Network policies in Kubernetes provides primary means to secure a pod by exerting control over who can connect to pod. Intent of this blog post is not to describe what network policies are but to show how iptables on the the cluster nodes can be used to build a distributed firewall solution that enforces network policies in Kubernetes clusters. This write up draws up from the insights of implementing a network policy controller in Kube-router. But concepts described can be used to build your own version of network policy enforcer with iptables.

Kubernetes networking has following security model:

  • for every pod by default ingress is allowed, so a pod can receive traffic from any one
  • default allow behaviour can be changed to default deny on per namespace basis. When a namespace is configured with isolation tye of DefaultDeny no traffic is allowed to the pods in that namespace
  • when a namespace is configured with DefaultDeny isolation type, network policies can be configured in the namespace to whitelist the traffic to the pods in that namespace


Lets see quick demo of network policies in action


Lets quickly recap what network policies are then we will dive in to the iptables based solution aspects.

network policy

Kubernetes network policies are application centric compared to infrastructure/network centric standard firewalls. There are no explicit CIDR or IP used for matching source or destination IP’s. Network policies build up on labels and selectors which are key concepts of Kubernetes that are used to organize (for e.g all DB tier pods of app) and select subsets of objects. A typical network policy looks like below:

apiVersion: extensions/v1beta1
kind: NetworkPolicy
  name: test-network-policy
  namespace: default
      role: db
   - from:
     - namespaceSelector:
         project: myproject
     - podSelector:
       role: frontend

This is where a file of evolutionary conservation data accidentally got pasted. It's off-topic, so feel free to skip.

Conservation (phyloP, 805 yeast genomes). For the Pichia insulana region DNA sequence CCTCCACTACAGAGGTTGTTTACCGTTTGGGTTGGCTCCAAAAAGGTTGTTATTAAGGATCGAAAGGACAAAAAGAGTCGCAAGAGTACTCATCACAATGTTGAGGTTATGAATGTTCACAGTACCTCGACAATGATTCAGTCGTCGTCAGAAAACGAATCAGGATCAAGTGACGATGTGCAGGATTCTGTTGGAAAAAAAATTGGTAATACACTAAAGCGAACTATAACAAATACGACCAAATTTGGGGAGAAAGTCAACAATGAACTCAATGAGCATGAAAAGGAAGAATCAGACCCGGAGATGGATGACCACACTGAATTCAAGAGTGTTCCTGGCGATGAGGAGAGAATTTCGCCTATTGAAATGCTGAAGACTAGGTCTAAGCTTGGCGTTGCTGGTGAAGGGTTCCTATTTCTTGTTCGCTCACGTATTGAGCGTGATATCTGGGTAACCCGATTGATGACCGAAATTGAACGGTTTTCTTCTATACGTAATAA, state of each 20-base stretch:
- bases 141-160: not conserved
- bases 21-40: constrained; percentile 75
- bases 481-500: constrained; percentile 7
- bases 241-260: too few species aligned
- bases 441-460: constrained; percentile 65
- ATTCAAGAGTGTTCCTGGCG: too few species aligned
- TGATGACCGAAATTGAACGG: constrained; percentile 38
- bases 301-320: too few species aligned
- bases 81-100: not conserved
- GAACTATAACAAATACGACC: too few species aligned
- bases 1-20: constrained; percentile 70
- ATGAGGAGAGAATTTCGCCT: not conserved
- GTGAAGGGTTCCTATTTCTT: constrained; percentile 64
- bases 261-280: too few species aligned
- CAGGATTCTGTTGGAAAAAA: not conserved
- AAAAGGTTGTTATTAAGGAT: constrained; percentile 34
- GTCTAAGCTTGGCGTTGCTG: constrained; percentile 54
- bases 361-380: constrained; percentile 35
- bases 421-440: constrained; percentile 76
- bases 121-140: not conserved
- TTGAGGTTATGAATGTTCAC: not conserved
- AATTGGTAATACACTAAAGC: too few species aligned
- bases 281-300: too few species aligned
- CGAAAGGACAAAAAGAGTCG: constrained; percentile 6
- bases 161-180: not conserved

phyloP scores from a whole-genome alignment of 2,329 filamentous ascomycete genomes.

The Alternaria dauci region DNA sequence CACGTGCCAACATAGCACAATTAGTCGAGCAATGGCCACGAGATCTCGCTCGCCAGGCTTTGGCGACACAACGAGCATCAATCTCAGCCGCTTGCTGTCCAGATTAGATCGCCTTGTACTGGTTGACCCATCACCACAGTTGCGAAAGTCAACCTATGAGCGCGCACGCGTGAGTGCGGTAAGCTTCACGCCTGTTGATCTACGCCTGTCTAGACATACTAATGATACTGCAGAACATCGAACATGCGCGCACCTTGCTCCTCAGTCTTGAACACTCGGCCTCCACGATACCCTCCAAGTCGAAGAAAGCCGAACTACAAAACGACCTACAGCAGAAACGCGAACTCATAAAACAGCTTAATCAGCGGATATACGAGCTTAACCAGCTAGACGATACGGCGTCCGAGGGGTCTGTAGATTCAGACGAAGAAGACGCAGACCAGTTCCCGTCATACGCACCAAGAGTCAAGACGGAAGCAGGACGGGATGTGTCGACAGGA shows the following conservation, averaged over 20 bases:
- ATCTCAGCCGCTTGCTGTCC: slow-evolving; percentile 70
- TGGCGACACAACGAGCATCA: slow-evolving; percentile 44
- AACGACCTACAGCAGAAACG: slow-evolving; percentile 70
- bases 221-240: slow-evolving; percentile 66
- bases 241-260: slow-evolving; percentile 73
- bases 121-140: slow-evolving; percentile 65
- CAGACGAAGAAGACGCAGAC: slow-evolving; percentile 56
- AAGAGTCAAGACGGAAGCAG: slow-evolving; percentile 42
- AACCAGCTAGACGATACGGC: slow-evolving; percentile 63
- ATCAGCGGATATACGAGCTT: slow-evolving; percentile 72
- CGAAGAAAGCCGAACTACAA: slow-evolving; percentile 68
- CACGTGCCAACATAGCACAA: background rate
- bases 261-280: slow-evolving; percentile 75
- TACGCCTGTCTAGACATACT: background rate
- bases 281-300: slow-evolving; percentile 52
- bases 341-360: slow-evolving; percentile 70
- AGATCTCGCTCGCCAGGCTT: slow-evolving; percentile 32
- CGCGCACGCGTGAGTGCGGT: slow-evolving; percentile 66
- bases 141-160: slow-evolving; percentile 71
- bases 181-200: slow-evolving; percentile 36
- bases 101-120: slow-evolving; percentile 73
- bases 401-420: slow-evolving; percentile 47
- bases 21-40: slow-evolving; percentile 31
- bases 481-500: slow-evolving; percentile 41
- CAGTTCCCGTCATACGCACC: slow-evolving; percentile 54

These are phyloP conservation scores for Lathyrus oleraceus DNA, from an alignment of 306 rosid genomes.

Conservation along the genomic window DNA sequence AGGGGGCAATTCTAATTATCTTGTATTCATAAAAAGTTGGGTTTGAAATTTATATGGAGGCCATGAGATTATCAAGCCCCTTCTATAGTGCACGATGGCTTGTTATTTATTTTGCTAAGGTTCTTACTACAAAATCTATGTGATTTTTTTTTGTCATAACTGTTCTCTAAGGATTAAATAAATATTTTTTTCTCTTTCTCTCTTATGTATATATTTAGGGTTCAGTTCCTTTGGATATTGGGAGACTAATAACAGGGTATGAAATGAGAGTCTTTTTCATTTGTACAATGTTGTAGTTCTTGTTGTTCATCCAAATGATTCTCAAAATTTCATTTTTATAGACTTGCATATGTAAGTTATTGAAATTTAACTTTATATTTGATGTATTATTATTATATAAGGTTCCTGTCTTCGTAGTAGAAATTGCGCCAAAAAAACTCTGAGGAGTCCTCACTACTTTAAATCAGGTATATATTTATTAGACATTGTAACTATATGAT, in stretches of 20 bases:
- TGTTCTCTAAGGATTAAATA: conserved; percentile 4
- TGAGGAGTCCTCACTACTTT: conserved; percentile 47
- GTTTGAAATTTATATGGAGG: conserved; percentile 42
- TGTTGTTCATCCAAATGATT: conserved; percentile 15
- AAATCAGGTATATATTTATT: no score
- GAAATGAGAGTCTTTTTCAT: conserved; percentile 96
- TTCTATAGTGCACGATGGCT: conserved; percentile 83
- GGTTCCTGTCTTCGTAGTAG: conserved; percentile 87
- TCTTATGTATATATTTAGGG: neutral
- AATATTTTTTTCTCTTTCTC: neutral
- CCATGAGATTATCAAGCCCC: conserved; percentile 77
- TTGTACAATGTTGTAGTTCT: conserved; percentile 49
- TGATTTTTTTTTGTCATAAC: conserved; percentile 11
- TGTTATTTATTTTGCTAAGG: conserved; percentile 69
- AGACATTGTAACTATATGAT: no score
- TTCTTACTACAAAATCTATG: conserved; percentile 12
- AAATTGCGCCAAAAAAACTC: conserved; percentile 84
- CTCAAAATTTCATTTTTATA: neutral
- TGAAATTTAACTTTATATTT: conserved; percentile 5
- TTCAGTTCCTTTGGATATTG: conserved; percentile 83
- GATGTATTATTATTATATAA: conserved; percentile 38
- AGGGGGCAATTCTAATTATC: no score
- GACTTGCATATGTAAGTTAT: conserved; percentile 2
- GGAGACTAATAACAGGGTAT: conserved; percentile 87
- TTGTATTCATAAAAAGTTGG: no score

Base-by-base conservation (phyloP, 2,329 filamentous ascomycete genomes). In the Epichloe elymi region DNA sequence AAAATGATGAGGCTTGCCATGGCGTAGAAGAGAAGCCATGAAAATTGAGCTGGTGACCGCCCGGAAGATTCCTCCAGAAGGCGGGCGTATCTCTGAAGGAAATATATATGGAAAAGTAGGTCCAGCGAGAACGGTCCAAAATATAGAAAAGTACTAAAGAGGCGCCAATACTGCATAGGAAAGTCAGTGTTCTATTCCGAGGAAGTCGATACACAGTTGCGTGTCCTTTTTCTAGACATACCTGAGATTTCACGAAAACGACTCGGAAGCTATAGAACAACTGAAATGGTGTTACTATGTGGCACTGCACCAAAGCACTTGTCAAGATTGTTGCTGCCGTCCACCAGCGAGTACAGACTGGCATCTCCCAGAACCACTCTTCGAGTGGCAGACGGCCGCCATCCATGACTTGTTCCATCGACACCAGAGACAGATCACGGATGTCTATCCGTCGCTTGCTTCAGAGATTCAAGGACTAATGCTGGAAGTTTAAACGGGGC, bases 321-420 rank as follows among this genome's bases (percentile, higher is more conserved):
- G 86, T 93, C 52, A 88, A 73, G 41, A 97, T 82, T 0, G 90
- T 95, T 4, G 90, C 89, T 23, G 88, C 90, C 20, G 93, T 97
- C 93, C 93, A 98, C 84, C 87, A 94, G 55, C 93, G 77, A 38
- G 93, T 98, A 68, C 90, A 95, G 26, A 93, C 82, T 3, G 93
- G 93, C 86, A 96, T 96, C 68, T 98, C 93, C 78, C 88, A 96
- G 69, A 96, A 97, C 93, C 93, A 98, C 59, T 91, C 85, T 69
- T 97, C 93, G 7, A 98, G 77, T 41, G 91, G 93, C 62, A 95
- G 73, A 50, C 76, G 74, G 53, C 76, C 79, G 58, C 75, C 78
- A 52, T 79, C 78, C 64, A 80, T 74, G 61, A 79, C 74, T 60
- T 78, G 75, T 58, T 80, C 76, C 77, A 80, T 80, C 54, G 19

- protocol: tcp
     port: 6379

In the network policy matchLabels in podSelector section is used to identify set of destination pods for which a network policy applies. Similarly ingress section of network policy has a matchLabels in podSelector section which identifies the set of pods that will become source pods set. Alternatively namespaceSelector in the ingress section can be used to select all pods in a namespace. Ports section of network policy spec defines one or more port and protocol combinations that are to be opened up.

evaluating networking policies

Network policies are declarative in nature to express application intent. So its implementation of network policies responsibility to translate the intent to configuration. Kubernetes provides a convenient way to retrieve the set of pods matching a label selector through API or kubectl as shown below.

kubectl get pods -o json --selector=app=guestbook,tier=frontend --namespace=testns1 | jq '.items[] | .status | .podIP'

So its easy to get the set of source pod IP’s and set of destination pod IP’s based on the matchLables in network policy spec. Essentially a network policy implicitly evaluates to be definition of set of source pods that can talk to set of destination pod over specified port and protocol. Pods being ephermal in nature, set of pods matching the label selector is a dynamic set. In later section we will see how this poses challenges in how delta changes to iptable configuration applied with minimal disruption to datapath. But first lets see how we can configure iptables at a given time to reflect current state of network policies.